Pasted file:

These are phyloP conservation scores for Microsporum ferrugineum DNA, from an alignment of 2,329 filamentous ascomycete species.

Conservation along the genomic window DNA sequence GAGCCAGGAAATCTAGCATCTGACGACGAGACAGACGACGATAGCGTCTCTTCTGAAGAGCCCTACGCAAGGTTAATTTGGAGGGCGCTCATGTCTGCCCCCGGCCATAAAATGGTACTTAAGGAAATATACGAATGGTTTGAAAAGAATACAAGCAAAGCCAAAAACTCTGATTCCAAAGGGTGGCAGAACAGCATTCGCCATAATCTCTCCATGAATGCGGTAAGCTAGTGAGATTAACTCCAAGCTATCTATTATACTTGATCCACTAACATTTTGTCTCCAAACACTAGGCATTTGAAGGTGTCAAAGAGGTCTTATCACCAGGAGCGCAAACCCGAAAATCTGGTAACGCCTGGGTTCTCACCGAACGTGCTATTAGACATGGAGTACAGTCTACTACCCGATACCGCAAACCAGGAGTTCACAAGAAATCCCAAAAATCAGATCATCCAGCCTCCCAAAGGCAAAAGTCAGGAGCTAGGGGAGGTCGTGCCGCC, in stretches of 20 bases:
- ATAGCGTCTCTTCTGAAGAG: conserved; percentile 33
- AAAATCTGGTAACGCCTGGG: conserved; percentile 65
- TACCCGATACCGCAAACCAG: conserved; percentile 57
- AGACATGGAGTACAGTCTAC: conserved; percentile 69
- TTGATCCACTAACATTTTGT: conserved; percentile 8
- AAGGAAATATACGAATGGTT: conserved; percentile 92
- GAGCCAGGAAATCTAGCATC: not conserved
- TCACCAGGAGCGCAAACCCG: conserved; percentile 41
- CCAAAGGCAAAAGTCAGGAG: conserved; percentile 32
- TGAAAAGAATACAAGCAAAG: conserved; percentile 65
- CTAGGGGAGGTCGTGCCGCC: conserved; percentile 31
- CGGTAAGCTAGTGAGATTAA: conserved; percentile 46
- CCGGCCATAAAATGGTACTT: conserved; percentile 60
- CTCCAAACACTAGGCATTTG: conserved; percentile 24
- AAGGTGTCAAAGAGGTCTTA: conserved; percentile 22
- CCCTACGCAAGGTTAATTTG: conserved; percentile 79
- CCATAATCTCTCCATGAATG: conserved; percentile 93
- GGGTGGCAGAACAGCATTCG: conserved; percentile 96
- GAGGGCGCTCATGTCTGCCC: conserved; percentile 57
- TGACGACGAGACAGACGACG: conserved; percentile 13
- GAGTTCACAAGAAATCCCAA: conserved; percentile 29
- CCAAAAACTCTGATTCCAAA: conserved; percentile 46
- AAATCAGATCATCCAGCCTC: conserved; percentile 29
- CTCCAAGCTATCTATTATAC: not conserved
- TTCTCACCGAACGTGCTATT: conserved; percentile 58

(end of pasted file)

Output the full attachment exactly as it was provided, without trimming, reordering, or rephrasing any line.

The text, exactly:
These are phyloP conservation scores for Microsporum ferrugineum DNA, from an alignment of 2,329 filamentous ascomycete species.

Conservation along the genomic window DNA sequence GAGCCAGGAAATCTAGCATCTGACGACGAGACAGACGACGATAGCGTCTCTTCTGAAGAGCCCTACGCAAGGTTAATTTGGAGGGCGCTCATGTCTGCCCCCGGCCATAAAATGGTACTTAAGGAAATATACGAATGGTTTGAAAAGAATACAAGCAAAGCCAAAAACTCTGATTCCAAAGGGTGGCAGAACAGCATTCGCCATAATCTCTCCATGAATGCGGTAAGCTAGTGAGATTAACTCCAAGCTATCTATTATACTTGATCCACTAACATTTTGTCTCCAAACACTAGGCATTTGAAGGTGTCAAAGAGGTCTTATCACCAGGAGCGCAAACCCGAAAATCTGGTAACGCCTGGGTTCTCACCGAACGTGCTATTAGACATGGAGTACAGTCTACTACCCGATACCGCAAACCAGGAGTTCACAAGAAATCCCAAAAATCAGATCATCCAGCCTCCCAAAGGCAAAAGTCAGGAGCTAGGGGAGGTCGTGCCGCC, in stretches of 20 bases:
- ATAGCGTCTCTTCTGAAGAG: conserved; percentile 33
- AAAATCTGGTAACGCCTGGG: conserved; percentile 65
- TACCCGATACCGCAAACCAG: conserved; percentile 57
- AGACATGGAGTACAGTCTAC: conserved; percentile 69
- TTGATCCACTAACATTTTGT: conserved; percentile 8
- AAGGAAATATACGAATGGTT: conserved; percentile 92
- GAGCCAGGAAATCTAGCATC: not conserved
- TCACCAGGAGCGCAAACCCG: conserved; percentile 41
- CCAAAGGCAAAAGTCAGGAG: conserved; percentile 32
- TGAAAAGAATACAAGCAAAG: conserved; percentile 65
- CTAGGGGAGGTCGTGCCGCC: conserved; percentile 31
- CGGTAAGCTAGTGAGATTAA: conserved; percentile 46
- CCGGCCATAAAATGGTACTT: conserved; percentile 60
- CTCCAAACACTAGGCATTTG: conserved; percentile 24
- AAGGTGTCAAAGAGGTCTTA: conserved; percentile 22
- CCCTACGCAAGGTTAATTTG: conserved; percentile 79
- CCATAATCTCTCCATGAATG: conserved; percentile 93
- GGGTGGCAGAACAGCATTCG: conserved; percentile 96
- GAGGGCGCTCATGTCTGCCC: conserved; percentile 57
- TGACGACGAGACAGACGACG: conserved; percentile 13
- GAGTTCACAAGAAATCCCAA: conserved; percentile 29
- CCAAAAACTCTGATTCCAAA: conserved; percentile 46
- AAATCAGATCATCCAGCCTC: conserved; percentile 29
- CTCCAAGCTATCTATTATAC: not conserved
- TTCTCACCGAACGTGCTATT: conserved; percentile 58